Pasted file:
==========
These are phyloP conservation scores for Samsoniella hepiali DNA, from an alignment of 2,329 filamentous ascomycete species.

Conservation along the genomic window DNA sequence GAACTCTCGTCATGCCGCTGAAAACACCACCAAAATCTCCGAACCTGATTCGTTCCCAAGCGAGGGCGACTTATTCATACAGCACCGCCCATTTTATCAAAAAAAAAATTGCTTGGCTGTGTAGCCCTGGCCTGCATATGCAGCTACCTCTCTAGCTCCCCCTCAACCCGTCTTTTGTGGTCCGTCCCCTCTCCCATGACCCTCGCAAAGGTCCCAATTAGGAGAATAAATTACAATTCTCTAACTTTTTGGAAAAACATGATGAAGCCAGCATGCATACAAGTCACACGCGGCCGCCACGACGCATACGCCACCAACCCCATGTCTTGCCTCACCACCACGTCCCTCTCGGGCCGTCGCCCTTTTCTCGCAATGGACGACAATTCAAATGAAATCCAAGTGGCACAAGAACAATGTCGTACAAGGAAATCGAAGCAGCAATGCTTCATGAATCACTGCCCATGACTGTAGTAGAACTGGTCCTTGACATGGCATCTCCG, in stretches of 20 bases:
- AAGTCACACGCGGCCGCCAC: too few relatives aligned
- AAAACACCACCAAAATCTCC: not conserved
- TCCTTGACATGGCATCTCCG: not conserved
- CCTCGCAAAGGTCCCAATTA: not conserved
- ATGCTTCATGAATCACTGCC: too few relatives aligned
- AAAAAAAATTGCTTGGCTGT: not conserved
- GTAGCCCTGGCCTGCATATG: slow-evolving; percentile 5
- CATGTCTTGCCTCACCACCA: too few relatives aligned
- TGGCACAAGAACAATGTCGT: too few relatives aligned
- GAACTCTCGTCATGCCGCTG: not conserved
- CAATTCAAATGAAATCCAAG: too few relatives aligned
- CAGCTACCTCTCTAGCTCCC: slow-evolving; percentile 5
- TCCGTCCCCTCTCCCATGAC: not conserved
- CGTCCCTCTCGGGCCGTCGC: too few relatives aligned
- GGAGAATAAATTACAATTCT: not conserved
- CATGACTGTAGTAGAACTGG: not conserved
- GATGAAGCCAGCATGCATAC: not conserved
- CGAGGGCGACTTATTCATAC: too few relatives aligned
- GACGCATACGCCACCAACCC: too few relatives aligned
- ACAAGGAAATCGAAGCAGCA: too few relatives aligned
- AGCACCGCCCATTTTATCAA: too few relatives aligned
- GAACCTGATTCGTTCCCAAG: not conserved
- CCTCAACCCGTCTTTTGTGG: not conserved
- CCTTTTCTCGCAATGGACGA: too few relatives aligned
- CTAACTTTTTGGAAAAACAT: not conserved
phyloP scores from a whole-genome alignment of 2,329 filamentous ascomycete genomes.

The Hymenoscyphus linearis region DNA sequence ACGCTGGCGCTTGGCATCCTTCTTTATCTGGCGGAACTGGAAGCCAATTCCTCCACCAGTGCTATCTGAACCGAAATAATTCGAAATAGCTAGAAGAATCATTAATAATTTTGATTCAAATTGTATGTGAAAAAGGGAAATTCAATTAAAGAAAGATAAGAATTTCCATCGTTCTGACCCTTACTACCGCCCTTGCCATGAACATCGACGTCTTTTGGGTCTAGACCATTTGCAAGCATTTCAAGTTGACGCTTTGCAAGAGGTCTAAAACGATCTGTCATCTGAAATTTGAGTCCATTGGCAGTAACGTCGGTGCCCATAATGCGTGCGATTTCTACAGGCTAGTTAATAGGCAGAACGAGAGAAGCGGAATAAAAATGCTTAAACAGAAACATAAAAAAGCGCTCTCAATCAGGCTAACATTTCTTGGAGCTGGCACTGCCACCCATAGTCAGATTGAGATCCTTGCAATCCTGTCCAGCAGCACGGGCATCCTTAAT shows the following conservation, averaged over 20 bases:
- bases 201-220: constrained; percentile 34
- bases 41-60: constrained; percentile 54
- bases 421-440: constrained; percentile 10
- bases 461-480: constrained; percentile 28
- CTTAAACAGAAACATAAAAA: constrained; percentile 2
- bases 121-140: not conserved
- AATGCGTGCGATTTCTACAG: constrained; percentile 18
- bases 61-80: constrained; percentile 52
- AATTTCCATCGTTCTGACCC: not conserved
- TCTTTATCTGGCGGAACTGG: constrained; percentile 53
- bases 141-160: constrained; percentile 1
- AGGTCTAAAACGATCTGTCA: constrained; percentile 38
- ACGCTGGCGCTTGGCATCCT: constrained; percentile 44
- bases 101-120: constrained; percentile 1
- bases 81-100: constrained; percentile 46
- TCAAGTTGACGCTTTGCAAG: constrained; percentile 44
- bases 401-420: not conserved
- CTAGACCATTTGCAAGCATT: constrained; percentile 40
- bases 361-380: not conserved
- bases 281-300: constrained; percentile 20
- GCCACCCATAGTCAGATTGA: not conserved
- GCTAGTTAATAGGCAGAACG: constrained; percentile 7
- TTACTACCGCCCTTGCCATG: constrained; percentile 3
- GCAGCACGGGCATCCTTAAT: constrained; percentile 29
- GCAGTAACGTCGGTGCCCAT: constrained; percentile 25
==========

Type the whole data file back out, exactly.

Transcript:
These are phyloP conservation scores for Samsoniella hepiali DNA, from an alignment of 2,329 filamentous ascomycete species.

Conservation along the genomic window DNA sequence GAACTCTCGTCATGCCGCTGAAAACACCACCAAAATCTCCGAACCTGATTCGTTCCCAAGCGAGGGCGACTTATTCATACAGCACCGCCCATTTTATCAAAAAAAAAATTGCTTGGCTGTGTAGCCCTGGCCTGCATATGCAGCTACCTCTCTAGCTCCCCCTCAACCCGTCTTTTGTGGTCCGTCCCCTCTCCCATGACCCTCGCAAAGGTCCCAATTAGGAGAATAAATTACAATTCTCTAACTTTTTGGAAAAACATGATGAAGCCAGCATGCATACAAGTCACACGCGGCCGCCACGACGCATACGCCACCAACCCCATGTCTTGCCTCACCACCACGTCCCTCTCGGGCCGTCGCCCTTTTCTCGCAATGGACGACAATTCAAATGAAATCCAAGTGGCACAAGAACAATGTCGTACAAGGAAATCGAAGCAGCAATGCTTCATGAATCACTGCCCATGACTGTAGTAGAACTGGTCCTTGACATGGCATCTCCG, in stretches of 20 bases:
- AAGTCACACGCGGCCGCCAC: too few relatives aligned
- AAAACACCACCAAAATCTCC: not conserved
- TCCTTGACATGGCATCTCCG: not conserved
- CCTCGCAAAGGTCCCAATTA: not conserved
- ATGCTTCATGAATCACTGCC: too few relatives aligned
- AAAAAAAATTGCTTGGCTGT: not conserved
- GTAGCCCTGGCCTGCATATG: slow-evolving; percentile 5
- CATGTCTTGCCTCACCACCA: too few relatives aligned
- TGGCACAAGAACAATGTCGT: too few relatives aligned
- GAACTCTCGTCATGCCGCTG: not conserved
- CAATTCAAATGAAATCCAAG: too few relatives aligned
- CAGCTACCTCTCTAGCTCCC: slow-evolving; percentile 5
- TCCGTCCCCTCTCCCATGAC: not conserved
- CGTCCCTCTCGGGCCGTCGC: too few relatives aligned
- GGAGAATAAATTACAATTCT: not conserved
- CATGACTGTAGTAGAACTGG: not conserved
- GATGAAGCCAGCATGCATAC: not conserved
- CGAGGGCGACTTATTCATAC: too few relatives aligned
- GACGCATACGCCACCAACCC: too few relatives aligned
- ACAAGGAAATCGAAGCAGCA: too few relatives aligned
- AGCACCGCCCATTTTATCAA: too few relatives aligned
- GAACCTGATTCGTTCCCAAG: not conserved
- CCTCAACCCGTCTTTTGTGG: not conserved
- CCTTTTCTCGCAATGGACGA: too few relatives aligned
- CTAACTTTTTGGAAAAACAT: not conserved
phyloP scores from a whole-genome alignment of 2,329 filamentous ascomycete genomes.

The Hymenoscyphus linearis region DNA sequence ACGCTGGCGCTTGGCATCCTTCTTTATCTGGCGGAACTGGAAGCCAATTCCTCCACCAGTGCTATCTGAACCGAAATAATTCGAAATAGCTAGAAGAATCATTAATAATTTTGATTCAAATTGTATGTGAAAAAGGGAAATTCAATTAAAGAAAGATAAGAATTTCCATCGTTCTGACCCTTACTACCGCCCTTGCCATGAACATCGACGTCTTTTGGGTCTAGACCATTTGCAAGCATTTCAAGTTGACGCTTTGCAAGAGGTCTAAAACGATCTGTCATCTGAAATTTGAGTCCATTGGCAGTAACGTCGGTGCCCATAATGCGTGCGATTTCTACAGGCTAGTTAATAGGCAGAACGAGAGAAGCGGAATAAAAATGCTTAAACAGAAACATAAAAAAGCGCTCTCAATCAGGCTAACATTTCTTGGAGCTGGCACTGCCACCCATAGTCAGATTGAGATCCTTGCAATCCTGTCCAGCAGCACGGGCATCCTTAAT shows the following conservation, averaged over 20 bases:
- bases 201-220: constrained; percentile 34
- bases 41-60: constrained; percentile 54
- bases 421-440: constrained; percentile 10
- bases 461-480: constrained; percentile 28
- CTTAAACAGAAACATAAAAA: constrained; percentile 2
- bases 121-140: not conserved
- AATGCGTGCGATTTCTACAG: constrained; percentile 18
- bases 61-80: constrained; percentile 52
- AATTTCCATCGTTCTGACCC: not conserved
- TCTTTATCTGGCGGAACTGG: constrained; percentile 53
- bases 141-160: constrained; percentile 1
- AGGTCTAAAACGATCTGTCA: constrained; percentile 38
- ACGCTGGCGCTTGGCATCCT: constrained; percentile 44
- bases 101-120: constrained; percentile 1
- bases 81-100: constrained; percentile 46
- TCAAGTTGACGCTTTGCAAG: constrained; percentile 44
- bases 401-420: not conserved
- CTAGACCATTTGCAAGCATT: constrained; percentile 40
- bases 361-380: not conserved
- bases 281-300: constrained; percentile 20
- GCCACCCATAGTCAGATTGA: not conserved
- GCTAGTTAATAGGCAGAACG: constrained; percentile 7
- TTACTACCGCCCTTGCCATG: constrained; percentile 3
- GCAGCACGGGCATCCTTAAT: constrained; percentile 29
- GCAGTAACGTCGGTGCCCAT: constrained; percentile 25